“I had imagined you would eulogize me,” Rabbanit Chana Henkin said Friday morning as she stood by the body of her son, Eitam, and his wife, Naama, who were murdered the night before as they drove home with their four children after a visit with friends.
Looking out at the thousands of mourners who had gathered in the parking lot of the Har Hamenuhot Cemetery in Jerusalem, Chana recalled seeing her 31-year-old son just the day before.
Standing on a small makeshift stage that had been set up under the hot noon sun, she described how the extended family had gathered just 24 hours earlier at Eitam and Naama’s home in the West Bank settlement of Neria, hanging out in the house while the children played.
“We said goodbye, yesterday, leisurely, with happiness and smiles. And then you were killed. This parting is very hard,” said Chana.
To her right, under a small, makeshift tent, the shroudwrapped bodies of Eitam and Naama lay on stretchers on the pavement.
The couple fell in love very young. Chana recalled that Naama – bright, beautiful, capable and modest – was just 18 when she and Eitam met.
“Eitam and Naama, you found each other very early. You built a house. You brought four children into the world. You did everything right and then you were killed because of your love of the land of Israel,” she said.
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A talented graphic artist, Naama ran her own business that had just started to receive international attention. She also was a loving mother to her four small sons, Matan Hillel, Nizan Yitzhak, Notah Eliezer and Itamar.
Just last Shabbat, Chana said she had told Naama how amazing it was to see the special connection she had with her youngest son, Itamar, who was only eight months old.
“You listened intensely to a son who thought you were the most important person in the world,” Chana said at the funeral, adding that Itamar, who is still nursing, “won’t remember his mother’s love.”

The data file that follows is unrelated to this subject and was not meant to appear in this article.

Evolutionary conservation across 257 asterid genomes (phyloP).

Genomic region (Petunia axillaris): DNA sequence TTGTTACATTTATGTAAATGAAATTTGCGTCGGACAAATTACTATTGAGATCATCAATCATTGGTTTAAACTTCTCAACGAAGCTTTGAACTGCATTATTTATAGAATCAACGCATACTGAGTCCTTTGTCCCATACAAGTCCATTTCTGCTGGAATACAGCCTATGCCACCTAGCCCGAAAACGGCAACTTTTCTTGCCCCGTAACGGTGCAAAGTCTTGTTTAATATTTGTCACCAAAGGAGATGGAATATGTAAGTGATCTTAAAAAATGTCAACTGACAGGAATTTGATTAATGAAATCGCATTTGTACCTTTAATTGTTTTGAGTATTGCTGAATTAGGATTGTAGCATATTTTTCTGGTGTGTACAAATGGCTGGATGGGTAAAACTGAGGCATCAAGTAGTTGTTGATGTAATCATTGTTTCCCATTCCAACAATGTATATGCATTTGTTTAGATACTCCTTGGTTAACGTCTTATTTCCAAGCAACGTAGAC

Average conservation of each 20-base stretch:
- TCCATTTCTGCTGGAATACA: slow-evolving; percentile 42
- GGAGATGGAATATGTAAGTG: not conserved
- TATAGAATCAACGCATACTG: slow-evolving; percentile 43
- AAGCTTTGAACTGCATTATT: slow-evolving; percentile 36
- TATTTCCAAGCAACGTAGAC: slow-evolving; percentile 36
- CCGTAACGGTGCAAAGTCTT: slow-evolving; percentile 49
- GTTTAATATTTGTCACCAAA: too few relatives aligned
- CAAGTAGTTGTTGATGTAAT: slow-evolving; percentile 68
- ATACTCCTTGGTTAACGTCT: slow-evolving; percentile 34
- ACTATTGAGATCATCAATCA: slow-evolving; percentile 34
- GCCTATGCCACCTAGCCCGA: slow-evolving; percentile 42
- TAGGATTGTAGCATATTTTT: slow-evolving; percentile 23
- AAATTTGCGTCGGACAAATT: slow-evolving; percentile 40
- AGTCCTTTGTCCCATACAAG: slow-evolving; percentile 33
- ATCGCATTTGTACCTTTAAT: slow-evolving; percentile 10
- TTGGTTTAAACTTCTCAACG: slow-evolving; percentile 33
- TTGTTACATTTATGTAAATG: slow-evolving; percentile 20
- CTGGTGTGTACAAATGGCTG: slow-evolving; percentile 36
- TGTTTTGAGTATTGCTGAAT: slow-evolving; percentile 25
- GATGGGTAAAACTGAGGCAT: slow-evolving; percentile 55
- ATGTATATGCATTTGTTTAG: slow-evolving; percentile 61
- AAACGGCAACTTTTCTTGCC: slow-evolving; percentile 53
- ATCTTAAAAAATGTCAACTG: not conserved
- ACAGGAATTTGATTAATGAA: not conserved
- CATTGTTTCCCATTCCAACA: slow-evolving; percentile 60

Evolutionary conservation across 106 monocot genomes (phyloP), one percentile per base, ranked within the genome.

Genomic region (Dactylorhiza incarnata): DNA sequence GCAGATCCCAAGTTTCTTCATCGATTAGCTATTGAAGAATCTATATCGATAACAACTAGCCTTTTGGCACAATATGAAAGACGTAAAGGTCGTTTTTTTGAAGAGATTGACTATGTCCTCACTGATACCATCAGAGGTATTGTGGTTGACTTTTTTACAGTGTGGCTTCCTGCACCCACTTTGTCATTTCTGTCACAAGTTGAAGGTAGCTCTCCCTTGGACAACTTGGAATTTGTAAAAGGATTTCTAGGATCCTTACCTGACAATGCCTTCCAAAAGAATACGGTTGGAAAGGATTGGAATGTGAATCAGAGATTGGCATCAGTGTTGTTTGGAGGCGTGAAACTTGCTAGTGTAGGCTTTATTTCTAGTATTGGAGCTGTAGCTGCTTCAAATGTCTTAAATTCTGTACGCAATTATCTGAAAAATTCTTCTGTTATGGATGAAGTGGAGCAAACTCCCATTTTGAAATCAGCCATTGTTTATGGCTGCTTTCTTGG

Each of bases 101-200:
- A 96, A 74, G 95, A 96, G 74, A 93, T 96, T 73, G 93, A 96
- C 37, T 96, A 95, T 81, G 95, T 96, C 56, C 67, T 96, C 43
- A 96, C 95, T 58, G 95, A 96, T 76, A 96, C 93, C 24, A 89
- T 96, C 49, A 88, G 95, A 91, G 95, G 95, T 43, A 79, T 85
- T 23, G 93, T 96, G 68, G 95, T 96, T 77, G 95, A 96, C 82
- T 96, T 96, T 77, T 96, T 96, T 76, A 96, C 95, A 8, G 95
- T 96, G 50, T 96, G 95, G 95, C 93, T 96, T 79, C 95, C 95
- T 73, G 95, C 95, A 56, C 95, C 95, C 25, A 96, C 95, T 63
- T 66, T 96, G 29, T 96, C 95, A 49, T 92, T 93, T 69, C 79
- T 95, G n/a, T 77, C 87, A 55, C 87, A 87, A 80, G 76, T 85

Chana, who heads Nishmat, a woman’s seminary in Jerusalem, said she, too, had a special connection with her son, Eitam – a scholar of Jewish religious studies – the two shared a love of learning.
So many of her memories, she said, were of the two of them learning together and discussing questions of Jewish law.
“We shared a common language of Torah,” said Chana.
Eitam already had published a book on Jewish religious law in his 20s, and a second book on the laws of Shabbat is ready to be published, she said.
“No one believes that you are so young,” said Chana, who called him modest, honest and filled with joy.
Police are still searching for the terrorists that killed the couple as they drove home from the Itamar settlement.
Rescue workers found Eitam and Naama’s bullet-riddled bodies in the front seat of their car, while the four children in the back miraculously survived. But there is scant public information as to how the incident unfolded.
“We are facing a brutal wave of terrorism,” President Reuven Rivlin told the mourners. “And you are at the front lines – paying a heavy price.”
Naama’s mother, Hila Armoni, told the mourners that nothing had prepared her to eulogize both her daughter and her son-in-law.
“Who would have believed that just last month we celebrated your 30th birthday,” she said.
From the moment she heard of the attack, Armoni said, she didn’t understand why both of them had been killed. Then she understood.
“In their life and their death they were never apart,” Armoni said, adding they had a strong connection from the moment they met even though they were young.
Twelve years ago on a Saturday night, she said she and her daughter were driving on Route 5 when they heard gun shots from an attack on the road.
“Naama, as usual, was on the phone with Eitam,” she said. They stopped the car, got out and lay down on the ground on the side of the road. The army came and the incident ended safely.
“But the whole time, the phone was open and Eitam heard everything. When it was over, Naama spoke to him and said, ‘Eitam, everything is fine, nothing happened to us.’”
“Unfortunately, this time the bullets hit their mark,” Armoni said.
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